0:27:29.3 AG: We are re-training a survival response, so it’s like saying, if you put your hand on a hot plate, you’re training your brain to say, “Although it feels hot, that isn’t a hot plate, you don’t need to lift your hand off it,” that’s what we’re doing. So, it’s perfectly possible, it just requires commitment and repetition to get the brain into understanding that, that we are no longer in danger, that pathogen or that stimuli isn’t dangerous, it’s not life-threatening to us, you see? And many people might say, “Well, hang on, Ashok, mold is dangerous, or these chemicals are dangerous,” and what we say is, sure, we want to lead a detoxified life as much as possible, as much as practically as possible, but our responses or people with these conditions, these responses are over-responses.
0:28:18.5 AG: So one day in your life you may have responded to 100% trigger, but now you’re responding to just 10% of that trigger, so that is the brain’s over-response. So, yes, lead a practically detoxified life, but retrain your brain at the same time, those two different things. Our brain retraining program, as I said, is online, and these webinars, and these weekly webinars, people get. We’ve trained 20 or 30 coaches around the world so people can get that one-on-one support, and we have a beautiful loving community of people who support each other through this process, because social learning is very important now. That’s how the Gupta Program works. And, as you know, we’ve had several studies published, but until we have that large scale phase three, randomized control trial, we offer a one-year money-back guarantee on our program, no questions asked, so people can try it, see if it works for them, if it doesn’t, get their money back and they can use that money on another treatment, so we think we’d love for people to experience the benefits of this.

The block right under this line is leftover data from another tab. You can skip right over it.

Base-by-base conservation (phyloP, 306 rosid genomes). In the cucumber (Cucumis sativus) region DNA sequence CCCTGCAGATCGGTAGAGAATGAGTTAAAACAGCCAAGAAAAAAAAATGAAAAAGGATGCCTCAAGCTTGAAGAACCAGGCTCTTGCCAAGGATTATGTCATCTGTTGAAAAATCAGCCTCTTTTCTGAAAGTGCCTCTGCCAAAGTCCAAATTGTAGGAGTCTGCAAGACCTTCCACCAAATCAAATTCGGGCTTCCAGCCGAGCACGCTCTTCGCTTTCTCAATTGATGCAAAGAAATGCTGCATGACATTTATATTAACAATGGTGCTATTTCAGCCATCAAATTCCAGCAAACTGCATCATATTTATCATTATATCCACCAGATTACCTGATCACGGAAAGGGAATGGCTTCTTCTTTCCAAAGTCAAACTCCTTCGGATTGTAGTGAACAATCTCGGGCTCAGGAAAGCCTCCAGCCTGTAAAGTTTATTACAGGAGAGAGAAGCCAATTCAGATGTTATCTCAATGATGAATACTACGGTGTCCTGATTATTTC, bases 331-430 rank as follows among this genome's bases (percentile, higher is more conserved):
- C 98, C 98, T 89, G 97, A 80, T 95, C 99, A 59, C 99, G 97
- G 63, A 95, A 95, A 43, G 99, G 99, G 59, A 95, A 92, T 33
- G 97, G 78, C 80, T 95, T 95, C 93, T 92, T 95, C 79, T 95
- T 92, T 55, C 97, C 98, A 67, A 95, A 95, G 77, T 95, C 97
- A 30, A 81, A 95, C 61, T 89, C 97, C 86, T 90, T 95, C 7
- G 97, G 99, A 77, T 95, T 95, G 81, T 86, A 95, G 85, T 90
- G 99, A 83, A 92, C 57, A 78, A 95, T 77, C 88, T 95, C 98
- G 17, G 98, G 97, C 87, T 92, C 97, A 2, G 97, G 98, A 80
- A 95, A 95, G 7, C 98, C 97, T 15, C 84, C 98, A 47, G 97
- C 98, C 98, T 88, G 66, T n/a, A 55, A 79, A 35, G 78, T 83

0:29:18.9 CS: I’ve seen it being very valuable and transformative to my patients, so I know that you’re doing great work. And with people such as the average patient that I see, the Lyme, mold, mast cell type patient, or even now the post-COVID patient, what is a reasonable amount of time that you’ve seen, I know everyone’s individual, of course, but how long have you seen people need to really commit to this work to see results in their own life?
0:29:46.3 AG: Yes. I mean, I’d say, our program is a minimum six-month program, and most people get better within weeks and months, but we say minimum six months because we don’t want people to become complacent, that is the key thing, is many people just want to get better and then go back into their crazy world again. But we say, no, these illnesses come along because they are teaching us about self-love and self-care and pacing, so we want people to get well and stay well. I’ll give you an example of this. We had a couple of long-haul patients who are actually a father and son, who both got COVID at similar time, and both got long COVID, which was really unfortunate.